The Basics for Networking

by placers on August 4, 2017 in Job Search Tips, Workforce


Some of us are not movie stars or fish to water when it comes to connecting with others to enhance our careers. There is no question that networking has its benefits and is a key factor in career mobility and upward movement, i.e. promotions. However, if one is not a people-person in the first place, networking can be extremely challenging. Interestingly, the skill of networking does not require a person to suddenly change into a politician and run for office on the popularity vote, a common fear. Here are some key tips to remember that can boost your networking ability instead of floundering around blindly and awkwardly:

  • Understanding principles from network theory, most relationships with new people happen through people we know. That means our known circle of friends and family are the most likely to introduce us to new people we’ve never met before.
  • The high majority of relationships and long-lasting bonds occur through a close friend as the catalyst or “match-maker” versus blind meeting of a person based on compatible attributes as often advertised by dating websites.
  • Networking relationships are often value-based. In other words, they begin and solidify on an exchange of benefits between two people and continue because of the same. So if you have something somebody wants leverage it to your advantage.
  • Networking opportunities become exponentially large as soon as a person gets out of their existing, known group of contacts. By connecting with one person outside of a known circle of friends one suddenly gains the potential opportunity to reach ten times as much. However, that new contact needs to be someone who is in the hub of a new group, not the periphery.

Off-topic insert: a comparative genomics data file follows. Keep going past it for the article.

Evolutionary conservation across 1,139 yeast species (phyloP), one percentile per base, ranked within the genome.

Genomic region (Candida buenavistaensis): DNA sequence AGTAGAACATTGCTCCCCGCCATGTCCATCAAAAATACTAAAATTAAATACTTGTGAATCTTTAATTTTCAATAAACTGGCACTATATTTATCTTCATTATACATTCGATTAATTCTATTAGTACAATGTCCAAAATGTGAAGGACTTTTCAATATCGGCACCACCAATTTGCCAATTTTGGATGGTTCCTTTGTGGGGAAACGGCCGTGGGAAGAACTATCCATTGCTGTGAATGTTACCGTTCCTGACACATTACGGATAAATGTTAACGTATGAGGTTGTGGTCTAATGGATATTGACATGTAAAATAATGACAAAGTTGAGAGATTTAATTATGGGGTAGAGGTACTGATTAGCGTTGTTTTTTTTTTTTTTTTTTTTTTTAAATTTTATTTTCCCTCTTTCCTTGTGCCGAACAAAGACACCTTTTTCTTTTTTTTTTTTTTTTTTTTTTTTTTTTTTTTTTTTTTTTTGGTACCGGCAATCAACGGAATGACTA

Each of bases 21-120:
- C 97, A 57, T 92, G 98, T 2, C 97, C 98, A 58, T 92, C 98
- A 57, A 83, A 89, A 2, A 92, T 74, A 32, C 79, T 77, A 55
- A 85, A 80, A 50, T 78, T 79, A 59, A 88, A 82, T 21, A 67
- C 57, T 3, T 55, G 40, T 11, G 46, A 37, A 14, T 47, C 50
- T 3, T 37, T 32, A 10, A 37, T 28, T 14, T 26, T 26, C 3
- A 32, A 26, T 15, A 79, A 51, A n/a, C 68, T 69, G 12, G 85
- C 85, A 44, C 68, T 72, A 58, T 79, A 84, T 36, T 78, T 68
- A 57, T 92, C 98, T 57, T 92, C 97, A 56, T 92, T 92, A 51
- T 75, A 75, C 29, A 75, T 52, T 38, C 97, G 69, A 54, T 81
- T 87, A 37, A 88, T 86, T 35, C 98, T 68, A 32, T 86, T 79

• Connecting with people who are already popular shares the same factor to some extent with you, i.e. you become popular by association. Unfortunately, this axiom from high school rings very true in the adult world as well.
  • Networking should be targeted. You should have a general idea what a given group of people will provide for you as an advantage before trying to connect. This is a common approach used in business marketing to conserve energy and resources and avoid a lot of wasted time on dead ends.
  • Practice makes perfect. If your first networking attempt didn’t produce immediate, awesome results, try again. First, not all network connections prosper right away but they can be stored for future reference and cultivated for a need down the road. Second, by practicing talking to people and connecting regularly, one develops better talking skills, approach and most importantly, personal confidence. And those who show confidence oftentimes are accepted far faster into new groups.

Networking isn’t a Mt. Everest, an impossible challenge. It can be mastered in small, tactical steps. Just focus on what you’re after and then develop new bridges through known friends and contacts to get started.

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